Inside Asian Gaming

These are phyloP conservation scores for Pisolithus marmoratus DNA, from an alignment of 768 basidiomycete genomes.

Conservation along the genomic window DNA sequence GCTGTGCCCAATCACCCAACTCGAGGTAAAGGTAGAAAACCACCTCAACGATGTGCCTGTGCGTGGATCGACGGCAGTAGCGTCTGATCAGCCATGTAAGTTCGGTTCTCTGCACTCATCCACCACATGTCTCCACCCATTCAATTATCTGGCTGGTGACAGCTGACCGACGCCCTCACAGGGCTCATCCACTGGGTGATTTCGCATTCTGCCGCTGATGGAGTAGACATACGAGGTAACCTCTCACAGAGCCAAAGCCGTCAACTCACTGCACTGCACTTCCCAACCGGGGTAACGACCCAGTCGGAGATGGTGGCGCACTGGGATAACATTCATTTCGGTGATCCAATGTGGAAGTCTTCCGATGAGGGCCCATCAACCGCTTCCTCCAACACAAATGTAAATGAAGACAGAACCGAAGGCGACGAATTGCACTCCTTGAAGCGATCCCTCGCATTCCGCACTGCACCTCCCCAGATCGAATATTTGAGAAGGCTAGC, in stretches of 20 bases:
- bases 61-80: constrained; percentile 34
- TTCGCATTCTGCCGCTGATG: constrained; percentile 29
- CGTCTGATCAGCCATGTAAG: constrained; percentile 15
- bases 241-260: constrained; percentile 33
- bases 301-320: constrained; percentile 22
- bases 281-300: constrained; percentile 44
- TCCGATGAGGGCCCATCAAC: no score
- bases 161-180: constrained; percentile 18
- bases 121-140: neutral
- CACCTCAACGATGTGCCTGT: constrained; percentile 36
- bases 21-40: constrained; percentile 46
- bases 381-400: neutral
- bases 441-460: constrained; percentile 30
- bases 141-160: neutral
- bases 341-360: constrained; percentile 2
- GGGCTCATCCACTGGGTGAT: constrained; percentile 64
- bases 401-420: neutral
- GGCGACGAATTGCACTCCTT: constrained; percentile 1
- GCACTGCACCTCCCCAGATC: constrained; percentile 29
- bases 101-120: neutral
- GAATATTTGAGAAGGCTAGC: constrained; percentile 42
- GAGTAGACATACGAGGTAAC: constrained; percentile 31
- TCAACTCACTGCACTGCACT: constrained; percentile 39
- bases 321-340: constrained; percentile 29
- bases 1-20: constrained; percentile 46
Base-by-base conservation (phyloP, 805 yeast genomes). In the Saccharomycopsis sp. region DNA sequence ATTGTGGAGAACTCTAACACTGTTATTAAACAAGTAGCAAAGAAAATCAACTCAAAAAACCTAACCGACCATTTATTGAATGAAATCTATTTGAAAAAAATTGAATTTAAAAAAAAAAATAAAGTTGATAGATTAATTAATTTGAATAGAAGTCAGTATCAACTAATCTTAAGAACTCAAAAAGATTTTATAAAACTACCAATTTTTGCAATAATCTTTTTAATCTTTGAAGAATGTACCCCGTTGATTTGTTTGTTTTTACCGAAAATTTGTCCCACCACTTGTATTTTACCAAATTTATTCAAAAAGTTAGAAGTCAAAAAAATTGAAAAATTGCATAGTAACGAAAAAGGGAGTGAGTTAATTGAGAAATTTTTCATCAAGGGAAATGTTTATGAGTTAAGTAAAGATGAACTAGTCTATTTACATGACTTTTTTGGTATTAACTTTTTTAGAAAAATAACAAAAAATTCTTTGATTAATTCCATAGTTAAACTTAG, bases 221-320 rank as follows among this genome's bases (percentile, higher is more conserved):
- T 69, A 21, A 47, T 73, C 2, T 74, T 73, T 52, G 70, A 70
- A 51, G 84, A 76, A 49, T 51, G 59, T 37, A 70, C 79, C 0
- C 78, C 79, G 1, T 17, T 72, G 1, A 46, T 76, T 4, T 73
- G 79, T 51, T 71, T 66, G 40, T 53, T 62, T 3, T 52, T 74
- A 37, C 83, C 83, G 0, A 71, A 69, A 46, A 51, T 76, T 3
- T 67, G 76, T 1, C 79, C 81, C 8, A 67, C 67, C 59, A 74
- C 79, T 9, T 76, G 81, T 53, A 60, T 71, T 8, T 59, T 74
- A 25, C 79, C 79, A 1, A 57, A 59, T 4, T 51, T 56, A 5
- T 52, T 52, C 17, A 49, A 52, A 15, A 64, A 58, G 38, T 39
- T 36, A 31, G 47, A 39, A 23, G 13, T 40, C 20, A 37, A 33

IAG JUN 2019年6月 亞博匯 28 COVER STORY S ince 2008, Kangwon Land casino has operated under a most unusual ownership directive: restrict revenue. Management at the only casino in Korea you can enter without a foreign passport has habitually overshot the government’s revenue cap. Last year, though, Kangwon Land missed to the negative side: gaming revenue fell 8% and profits tumbled 32%. The government-controlled operator is finding better balance this year, but long term issues remain. “It’s a vicious cycle,” CGS-CIMB analyst in Seoul, Jun Lim, says. “They have tried to limit growth to meet the revenue cap, leading to a deteriorated operating environment in terms of customer experience.” After missing the government’s gaming revenue cap in 2016 for a fourth straight year by an all-time high of KRW187 billion (US$187 million), management faced increased pressure to curb revenue growth. That pressure increased in mid-2017 as President Moon Jae- in took office after President Park Geun-hye’s ouster amid scandal, with authorities reexamining alleged nepotism during former Kangwon Land CEO Choi Hung- jib’s 2011-14 term. SELF-CONTROL Kangwon Land began “actively controlling its revenues this year by reducing active gaming capacity and controlling VIP memberships,” JP Morgan analysts DS Kim and Sean Zhuang wrote in 2017. They reported that just 120 of the 180 main floor gaming tables were staffed at any given time. Kangwon Land overshot the cap again, but by 6% or KRW80 billion, as 2017 gaming revenue fell 6.5% and operating profit fell 33.1%. The downward trend accelerated as the year went on and that momentum carried into 2018. With a cut in operating hours from 20 to 18 and main floor gaming tables from 180 to 160 – with just “Vicious cycle” caps growth 「惡性循環」抑增長 110 staffed, according to JP Morgan – Kangwon Land’s KRW1.4 trillion in gaming revenue didn’t exceed the cap. Visitors fell 8.4% to 2.85 million, dropping below 3 million for the first time since 2011. Olympic exposure brought no meaningful bump in foreign visitors or non-gaming revenue. This year’s first quarter seems to have stopped the downward slide, with gaming revenue off 1%, overall revenue flat and operating profits down 1%. JP Morgan analysts Kim and Christopher Tang point out that removing a one-off Olympic promotion expense from 1Q18 shifts operating profits down 13%. But that’s still an improvement over the previous quarter and full year, so they’re relatively upbeat. From 13 May, Kangwon Land shifted its opening two hours later to operate 12 noon to 6am, which should encourage more people to visit from Seoul after work, but will pressure profits with more overtime pay for staff. CAR REFITTING Officials of the National Gaming Control Committee have been working on a revision of the cap formula, set to 0.54% of GDP since 2014, that analysts expect will alleviate some pressure to limit revenue growth. That could lead to opening more tables to alleviate overcrowding and give players a better experience, CGS-CIMB’s Lim believes, setting the stage for renewed growth. He dismisses any threat of domestic competition when Kangwon Land’s mandated monopoly on Korean play expires in 2025. “There’s no way there’s going to be local gambling elsewhere,” Lim says, citing public skepticism about expanding gambling and the government’s desire to keep the revenue coming. The real threat, he believes, would come from a Japanese casino that Koreans could fly to in the time it takes to reach Kangwon Land.